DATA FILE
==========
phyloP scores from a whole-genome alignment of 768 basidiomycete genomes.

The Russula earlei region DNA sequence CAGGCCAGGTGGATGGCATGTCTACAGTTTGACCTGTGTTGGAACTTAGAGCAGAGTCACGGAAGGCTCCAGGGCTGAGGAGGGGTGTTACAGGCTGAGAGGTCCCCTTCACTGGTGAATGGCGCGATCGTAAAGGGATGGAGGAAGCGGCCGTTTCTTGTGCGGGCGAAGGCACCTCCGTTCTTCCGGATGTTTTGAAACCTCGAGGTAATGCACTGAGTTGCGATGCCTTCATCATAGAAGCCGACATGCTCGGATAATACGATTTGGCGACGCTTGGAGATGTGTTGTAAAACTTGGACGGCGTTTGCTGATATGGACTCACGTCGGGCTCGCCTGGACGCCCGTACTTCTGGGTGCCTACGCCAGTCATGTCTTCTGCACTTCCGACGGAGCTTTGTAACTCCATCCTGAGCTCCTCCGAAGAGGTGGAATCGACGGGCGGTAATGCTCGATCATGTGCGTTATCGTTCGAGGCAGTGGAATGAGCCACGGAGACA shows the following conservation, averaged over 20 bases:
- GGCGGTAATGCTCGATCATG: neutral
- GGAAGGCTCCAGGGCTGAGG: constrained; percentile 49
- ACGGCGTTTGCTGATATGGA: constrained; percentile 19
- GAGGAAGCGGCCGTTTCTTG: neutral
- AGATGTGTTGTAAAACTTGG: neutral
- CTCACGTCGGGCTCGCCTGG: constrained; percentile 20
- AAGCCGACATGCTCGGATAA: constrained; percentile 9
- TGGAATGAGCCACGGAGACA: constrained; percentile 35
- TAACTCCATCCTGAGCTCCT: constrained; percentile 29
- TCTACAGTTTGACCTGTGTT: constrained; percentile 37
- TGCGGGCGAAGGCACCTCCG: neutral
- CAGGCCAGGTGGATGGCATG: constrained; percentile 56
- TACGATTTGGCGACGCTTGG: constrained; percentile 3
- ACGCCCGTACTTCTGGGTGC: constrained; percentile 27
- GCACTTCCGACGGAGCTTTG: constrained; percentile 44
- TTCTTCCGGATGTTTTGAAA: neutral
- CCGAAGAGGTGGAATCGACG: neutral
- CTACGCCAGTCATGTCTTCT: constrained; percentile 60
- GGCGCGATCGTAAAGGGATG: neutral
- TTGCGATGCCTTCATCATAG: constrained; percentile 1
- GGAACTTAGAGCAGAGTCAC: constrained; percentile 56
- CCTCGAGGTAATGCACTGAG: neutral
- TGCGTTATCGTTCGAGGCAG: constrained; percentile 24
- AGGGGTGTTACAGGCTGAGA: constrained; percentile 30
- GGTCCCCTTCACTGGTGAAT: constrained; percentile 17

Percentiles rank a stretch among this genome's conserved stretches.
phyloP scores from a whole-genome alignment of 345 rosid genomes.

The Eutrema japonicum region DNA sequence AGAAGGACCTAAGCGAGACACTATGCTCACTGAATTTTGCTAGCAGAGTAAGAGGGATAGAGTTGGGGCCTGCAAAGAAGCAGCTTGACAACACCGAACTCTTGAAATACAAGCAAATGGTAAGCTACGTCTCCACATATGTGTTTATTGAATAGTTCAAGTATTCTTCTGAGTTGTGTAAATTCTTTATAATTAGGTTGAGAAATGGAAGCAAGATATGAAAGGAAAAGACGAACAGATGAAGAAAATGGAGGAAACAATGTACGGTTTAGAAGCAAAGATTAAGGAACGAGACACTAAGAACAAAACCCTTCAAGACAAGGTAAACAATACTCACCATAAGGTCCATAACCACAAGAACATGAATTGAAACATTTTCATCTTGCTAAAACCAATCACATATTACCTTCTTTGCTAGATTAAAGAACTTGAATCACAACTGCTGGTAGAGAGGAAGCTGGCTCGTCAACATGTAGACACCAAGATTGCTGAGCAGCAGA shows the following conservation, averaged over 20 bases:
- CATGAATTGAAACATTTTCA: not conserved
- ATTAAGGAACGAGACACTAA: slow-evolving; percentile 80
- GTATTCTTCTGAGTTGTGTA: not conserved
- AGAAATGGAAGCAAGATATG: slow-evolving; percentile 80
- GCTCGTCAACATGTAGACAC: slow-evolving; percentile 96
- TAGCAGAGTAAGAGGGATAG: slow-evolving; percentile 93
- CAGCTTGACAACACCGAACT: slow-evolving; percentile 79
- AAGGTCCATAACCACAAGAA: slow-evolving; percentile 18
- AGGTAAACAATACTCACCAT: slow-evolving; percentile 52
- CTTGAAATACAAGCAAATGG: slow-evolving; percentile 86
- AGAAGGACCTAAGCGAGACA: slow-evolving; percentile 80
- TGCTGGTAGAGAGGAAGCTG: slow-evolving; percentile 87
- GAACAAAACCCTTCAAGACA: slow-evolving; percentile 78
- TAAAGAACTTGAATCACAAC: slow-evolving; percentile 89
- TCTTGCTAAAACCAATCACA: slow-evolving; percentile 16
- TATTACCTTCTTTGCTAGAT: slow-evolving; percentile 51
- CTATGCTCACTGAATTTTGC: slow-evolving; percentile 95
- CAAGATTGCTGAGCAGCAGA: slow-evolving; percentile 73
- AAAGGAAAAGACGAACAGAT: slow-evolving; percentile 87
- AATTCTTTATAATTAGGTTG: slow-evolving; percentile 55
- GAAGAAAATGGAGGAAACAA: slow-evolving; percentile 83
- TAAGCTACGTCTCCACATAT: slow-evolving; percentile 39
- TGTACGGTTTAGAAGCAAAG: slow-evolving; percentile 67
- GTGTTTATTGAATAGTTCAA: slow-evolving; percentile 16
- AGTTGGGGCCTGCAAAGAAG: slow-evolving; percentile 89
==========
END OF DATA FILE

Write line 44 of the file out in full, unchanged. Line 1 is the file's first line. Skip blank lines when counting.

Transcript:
- TAAAGAACTTGAATCACAAC: slow-evolving; percentile 89